If you decide to allow pets, here are some key suggestions to keep from getting burned:
- Don't ban a breed– screen the tenant
Its not the pet so much as the irresponsible owner of the pet that causes the headaches. If you screen the tenant properly, you solve most of your issues. [responsive_video type='youtube' hide_related='0' hide_logo='0' hide_controls='0' hide_title='0' hide_fullscreen='0' autoplay='0']https://www.youtube.com/watch?v=fy-CBs0XNlM[/responsive_video]
- Meet the pet
Nothing like seeing the pet in person to help you evaluate the situation.
- Ask for extra security deposit rather than extra fees
"People just resent it," says Janet Portman, a housing lawyer and co-author of "Every Landlord's Legal Guide." "They see these fees as a profit center. It's a way to pull out more money upfront, and tenants see that and they resent it."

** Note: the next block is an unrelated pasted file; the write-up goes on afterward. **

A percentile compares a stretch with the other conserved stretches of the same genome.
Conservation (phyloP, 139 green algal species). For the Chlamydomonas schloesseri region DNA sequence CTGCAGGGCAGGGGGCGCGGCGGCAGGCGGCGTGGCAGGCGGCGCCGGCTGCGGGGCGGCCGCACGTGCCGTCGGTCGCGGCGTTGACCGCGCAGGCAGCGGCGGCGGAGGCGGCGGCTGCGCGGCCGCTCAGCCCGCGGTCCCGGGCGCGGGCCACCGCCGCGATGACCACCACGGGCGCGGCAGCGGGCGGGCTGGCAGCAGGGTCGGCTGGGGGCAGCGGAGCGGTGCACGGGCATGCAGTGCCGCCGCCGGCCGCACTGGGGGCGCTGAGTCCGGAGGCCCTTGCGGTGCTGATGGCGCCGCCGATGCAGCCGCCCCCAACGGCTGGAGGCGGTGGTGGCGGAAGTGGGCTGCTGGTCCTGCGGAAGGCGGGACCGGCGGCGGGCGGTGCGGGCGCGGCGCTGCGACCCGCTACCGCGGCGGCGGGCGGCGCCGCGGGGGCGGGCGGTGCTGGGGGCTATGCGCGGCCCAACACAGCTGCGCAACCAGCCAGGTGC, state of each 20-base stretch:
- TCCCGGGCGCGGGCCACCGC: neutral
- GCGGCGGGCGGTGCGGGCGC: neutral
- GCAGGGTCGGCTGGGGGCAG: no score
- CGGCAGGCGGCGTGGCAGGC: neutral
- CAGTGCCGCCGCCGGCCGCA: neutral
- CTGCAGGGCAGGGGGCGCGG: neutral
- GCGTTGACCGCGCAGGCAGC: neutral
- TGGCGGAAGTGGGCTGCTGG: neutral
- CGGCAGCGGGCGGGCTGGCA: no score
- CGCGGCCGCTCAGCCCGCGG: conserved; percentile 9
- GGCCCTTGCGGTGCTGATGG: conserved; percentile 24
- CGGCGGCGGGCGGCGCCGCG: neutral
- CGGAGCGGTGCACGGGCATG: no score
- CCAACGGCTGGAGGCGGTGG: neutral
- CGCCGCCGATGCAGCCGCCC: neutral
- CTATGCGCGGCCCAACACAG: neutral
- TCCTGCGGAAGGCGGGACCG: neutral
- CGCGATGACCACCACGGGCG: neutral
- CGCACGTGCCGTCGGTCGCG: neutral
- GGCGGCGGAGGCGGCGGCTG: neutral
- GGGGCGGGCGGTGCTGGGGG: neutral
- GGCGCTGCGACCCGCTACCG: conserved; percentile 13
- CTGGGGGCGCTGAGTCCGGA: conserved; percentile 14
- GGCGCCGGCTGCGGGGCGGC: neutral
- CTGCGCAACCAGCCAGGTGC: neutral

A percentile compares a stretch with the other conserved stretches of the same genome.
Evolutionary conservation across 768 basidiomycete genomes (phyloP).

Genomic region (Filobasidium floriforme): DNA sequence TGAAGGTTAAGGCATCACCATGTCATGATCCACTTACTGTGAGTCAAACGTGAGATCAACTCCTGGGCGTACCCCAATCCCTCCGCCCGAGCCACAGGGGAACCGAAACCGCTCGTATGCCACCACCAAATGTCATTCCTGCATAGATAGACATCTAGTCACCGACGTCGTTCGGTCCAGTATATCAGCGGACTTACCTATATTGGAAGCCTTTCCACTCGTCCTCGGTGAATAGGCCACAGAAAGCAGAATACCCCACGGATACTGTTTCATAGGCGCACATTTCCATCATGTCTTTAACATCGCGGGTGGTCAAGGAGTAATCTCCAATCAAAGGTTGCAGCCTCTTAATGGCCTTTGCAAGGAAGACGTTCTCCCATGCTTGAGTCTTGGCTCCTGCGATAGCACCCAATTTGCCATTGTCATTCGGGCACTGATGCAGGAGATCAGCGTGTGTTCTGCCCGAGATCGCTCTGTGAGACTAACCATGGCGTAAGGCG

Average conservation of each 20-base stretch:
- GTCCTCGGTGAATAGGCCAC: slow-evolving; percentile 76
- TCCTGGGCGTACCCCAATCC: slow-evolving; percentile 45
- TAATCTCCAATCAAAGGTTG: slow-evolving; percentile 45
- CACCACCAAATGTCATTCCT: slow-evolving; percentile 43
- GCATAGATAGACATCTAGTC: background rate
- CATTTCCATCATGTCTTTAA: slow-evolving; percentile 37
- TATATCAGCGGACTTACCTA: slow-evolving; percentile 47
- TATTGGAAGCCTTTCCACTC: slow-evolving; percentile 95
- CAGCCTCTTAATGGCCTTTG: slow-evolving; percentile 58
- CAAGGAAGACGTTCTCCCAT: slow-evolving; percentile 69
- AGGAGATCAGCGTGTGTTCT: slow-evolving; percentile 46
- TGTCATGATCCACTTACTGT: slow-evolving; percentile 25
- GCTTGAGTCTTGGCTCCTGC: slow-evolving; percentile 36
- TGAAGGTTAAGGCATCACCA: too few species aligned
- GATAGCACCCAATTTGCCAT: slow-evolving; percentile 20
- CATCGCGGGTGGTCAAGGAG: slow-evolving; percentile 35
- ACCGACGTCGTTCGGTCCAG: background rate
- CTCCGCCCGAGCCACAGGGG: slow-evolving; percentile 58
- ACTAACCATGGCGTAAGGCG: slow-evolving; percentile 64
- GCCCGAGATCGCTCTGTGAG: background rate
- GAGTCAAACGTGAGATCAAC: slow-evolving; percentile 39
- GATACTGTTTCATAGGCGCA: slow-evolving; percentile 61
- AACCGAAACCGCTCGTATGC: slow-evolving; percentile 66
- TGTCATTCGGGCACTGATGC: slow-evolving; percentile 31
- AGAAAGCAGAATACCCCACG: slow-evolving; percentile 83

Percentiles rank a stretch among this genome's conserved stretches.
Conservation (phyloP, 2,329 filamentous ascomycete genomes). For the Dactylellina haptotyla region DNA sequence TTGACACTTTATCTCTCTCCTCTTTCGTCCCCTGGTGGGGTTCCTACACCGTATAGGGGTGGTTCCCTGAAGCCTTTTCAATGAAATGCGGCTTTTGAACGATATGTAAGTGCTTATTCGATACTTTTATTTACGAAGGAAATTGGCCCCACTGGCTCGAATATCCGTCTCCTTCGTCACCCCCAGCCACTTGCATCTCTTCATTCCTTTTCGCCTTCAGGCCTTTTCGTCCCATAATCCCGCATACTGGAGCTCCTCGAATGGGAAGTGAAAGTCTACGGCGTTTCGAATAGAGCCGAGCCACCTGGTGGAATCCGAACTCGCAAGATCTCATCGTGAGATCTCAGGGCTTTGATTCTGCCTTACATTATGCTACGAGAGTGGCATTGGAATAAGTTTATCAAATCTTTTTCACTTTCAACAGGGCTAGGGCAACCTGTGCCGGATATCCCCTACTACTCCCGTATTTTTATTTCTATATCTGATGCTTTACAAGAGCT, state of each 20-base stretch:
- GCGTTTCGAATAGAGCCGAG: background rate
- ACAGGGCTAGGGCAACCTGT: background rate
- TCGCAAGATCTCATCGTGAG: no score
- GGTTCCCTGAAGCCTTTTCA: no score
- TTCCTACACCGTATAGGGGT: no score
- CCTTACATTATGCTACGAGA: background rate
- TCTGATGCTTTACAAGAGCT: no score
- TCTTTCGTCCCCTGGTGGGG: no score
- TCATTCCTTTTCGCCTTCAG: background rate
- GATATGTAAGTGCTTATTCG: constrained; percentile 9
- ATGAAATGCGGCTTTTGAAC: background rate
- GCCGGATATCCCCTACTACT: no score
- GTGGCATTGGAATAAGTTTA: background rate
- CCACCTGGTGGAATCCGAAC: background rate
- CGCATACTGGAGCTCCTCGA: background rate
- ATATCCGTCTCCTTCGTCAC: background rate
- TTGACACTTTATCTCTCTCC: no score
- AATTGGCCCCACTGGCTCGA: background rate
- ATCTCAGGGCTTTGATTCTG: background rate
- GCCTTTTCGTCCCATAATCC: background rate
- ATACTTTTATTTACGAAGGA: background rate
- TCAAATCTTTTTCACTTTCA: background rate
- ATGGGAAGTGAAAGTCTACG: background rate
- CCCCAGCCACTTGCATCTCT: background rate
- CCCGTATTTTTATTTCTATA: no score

- Use fines instead of 'pet rents'
If Fluffy is barking up a storm while the owner is at work, and you have already charged $50 per month extra for ‘pet rent’, what incentive does the tenant have to fix the problem? Instead of pet rent, fine the tenant until the problem stops to motivate them to do what you want.
- Take an extra security deposit only
Besides annoying pet owners, non refundable pet fees and ‘pet rent’ policies don’t motivate an owner to take care of the home.
- Make the security deposit refundable.
If they take care of your home, they get their money back. The owner is now motivated to care for the property, something that every owner and property managers wants.For more ideas, here is the MSN article